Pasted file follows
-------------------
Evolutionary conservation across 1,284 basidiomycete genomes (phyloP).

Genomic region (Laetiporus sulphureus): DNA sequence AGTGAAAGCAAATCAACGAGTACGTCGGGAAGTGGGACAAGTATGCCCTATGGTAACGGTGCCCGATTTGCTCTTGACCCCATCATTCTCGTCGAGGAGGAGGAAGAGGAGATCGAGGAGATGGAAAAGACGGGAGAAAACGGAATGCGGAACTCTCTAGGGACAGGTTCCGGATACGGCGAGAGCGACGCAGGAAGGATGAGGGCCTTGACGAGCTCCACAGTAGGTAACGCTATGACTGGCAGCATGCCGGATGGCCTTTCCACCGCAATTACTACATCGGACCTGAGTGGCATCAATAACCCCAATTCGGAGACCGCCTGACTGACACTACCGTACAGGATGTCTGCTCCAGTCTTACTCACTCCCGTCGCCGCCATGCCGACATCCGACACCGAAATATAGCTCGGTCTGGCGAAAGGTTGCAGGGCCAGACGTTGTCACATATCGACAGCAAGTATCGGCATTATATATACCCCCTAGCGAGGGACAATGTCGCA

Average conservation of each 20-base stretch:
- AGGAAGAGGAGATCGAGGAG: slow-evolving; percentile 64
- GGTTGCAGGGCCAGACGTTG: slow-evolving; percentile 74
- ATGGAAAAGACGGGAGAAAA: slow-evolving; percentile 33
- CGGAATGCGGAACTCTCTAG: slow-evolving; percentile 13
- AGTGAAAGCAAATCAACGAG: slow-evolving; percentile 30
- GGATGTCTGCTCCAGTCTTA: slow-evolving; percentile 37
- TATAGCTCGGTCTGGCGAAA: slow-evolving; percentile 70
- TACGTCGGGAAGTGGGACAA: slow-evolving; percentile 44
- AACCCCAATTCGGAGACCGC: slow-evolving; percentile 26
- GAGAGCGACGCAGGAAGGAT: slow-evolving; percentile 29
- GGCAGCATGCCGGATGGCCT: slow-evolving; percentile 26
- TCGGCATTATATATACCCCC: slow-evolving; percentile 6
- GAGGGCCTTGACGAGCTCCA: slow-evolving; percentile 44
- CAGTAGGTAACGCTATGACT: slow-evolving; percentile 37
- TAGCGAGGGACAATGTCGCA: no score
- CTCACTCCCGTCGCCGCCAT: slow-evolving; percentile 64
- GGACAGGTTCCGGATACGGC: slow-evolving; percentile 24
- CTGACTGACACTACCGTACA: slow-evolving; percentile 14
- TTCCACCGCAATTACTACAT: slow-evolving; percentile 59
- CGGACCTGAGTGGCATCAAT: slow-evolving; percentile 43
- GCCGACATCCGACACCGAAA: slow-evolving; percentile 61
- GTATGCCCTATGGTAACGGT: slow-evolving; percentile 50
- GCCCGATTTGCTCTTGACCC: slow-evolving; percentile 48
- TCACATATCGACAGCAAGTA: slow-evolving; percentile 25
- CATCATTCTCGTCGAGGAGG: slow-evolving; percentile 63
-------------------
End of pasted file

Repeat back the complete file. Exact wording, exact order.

Evolutionary conservation across 1,284 basidiomycete genomes (phyloP).

Genomic region (Laetiporus sulphureus): DNA sequence AGTGAAAGCAAATCAACGAGTACGTCGGGAAGTGGGACAAGTATGCCCTATGGTAACGGTGCCCGATTTGCTCTTGACCCCATCATTCTCGTCGAGGAGGAGGAAGAGGAGATCGAGGAGATGGAAAAGACGGGAGAAAACGGAATGCGGAACTCTCTAGGGACAGGTTCCGGATACGGCGAGAGCGACGCAGGAAGGATGAGGGCCTTGACGAGCTCCACAGTAGGTAACGCTATGACTGGCAGCATGCCGGATGGCCTTTCCACCGCAATTACTACATCGGACCTGAGTGGCATCAATAACCCCAATTCGGAGACCGCCTGACTGACACTACCGTACAGGATGTCTGCTCCAGTCTTACTCACTCCCGTCGCCGCCATGCCGACATCCGACACCGAAATATAGCTCGGTCTGGCGAAAGGTTGCAGGGCCAGACGTTGTCACATATCGACAGCAAGTATCGGCATTATATATACCCCCTAGCGAGGGACAATGTCGCA

Average conservation of each 20-base stretch:
- AGGAAGAGGAGATCGAGGAG: slow-evolving; percentile 64
- GGTTGCAGGGCCAGACGTTG: slow-evolving; percentile 74
- ATGGAAAAGACGGGAGAAAA: slow-evolving; percentile 33
- CGGAATGCGGAACTCTCTAG: slow-evolving; percentile 13
- AGTGAAAGCAAATCAACGAG: slow-evolving; percentile 30
- GGATGTCTGCTCCAGTCTTA: slow-evolving; percentile 37
- TATAGCTCGGTCTGGCGAAA: slow-evolving; percentile 70
- TACGTCGGGAAGTGGGACAA: slow-evolving; percentile 44
- AACCCCAATTCGGAGACCGC: slow-evolving; percentile 26
- GAGAGCGACGCAGGAAGGAT: slow-evolving; percentile 29
- GGCAGCATGCCGGATGGCCT: slow-evolving; percentile 26
- TCGGCATTATATATACCCCC: slow-evolving; percentile 6
- GAGGGCCTTGACGAGCTCCA: slow-evolving; percentile 44
- CAGTAGGTAACGCTATGACT: slow-evolving; percentile 37
- TAGCGAGGGACAATGTCGCA: no score
- CTCACTCCCGTCGCCGCCAT: slow-evolving; percentile 64
- GGACAGGTTCCGGATACGGC: slow-evolving; percentile 24
- CTGACTGACACTACCGTACA: slow-evolving; percentile 14
- TTCCACCGCAATTACTACAT: slow-evolving; percentile 59
- CGGACCTGAGTGGCATCAAT: slow-evolving; percentile 43
- GCCGACATCCGACACCGAAA: slow-evolving; percentile 61
- GTATGCCCTATGGTAACGGT: slow-evolving; percentile 50
- GCCCGATTTGCTCTTGACCC: slow-evolving; percentile 48
- TCACATATCGACAGCAAGTA: slow-evolving; percentile 25
- CATCATTCTCGTCGAGGAGG: slow-evolving; percentile 63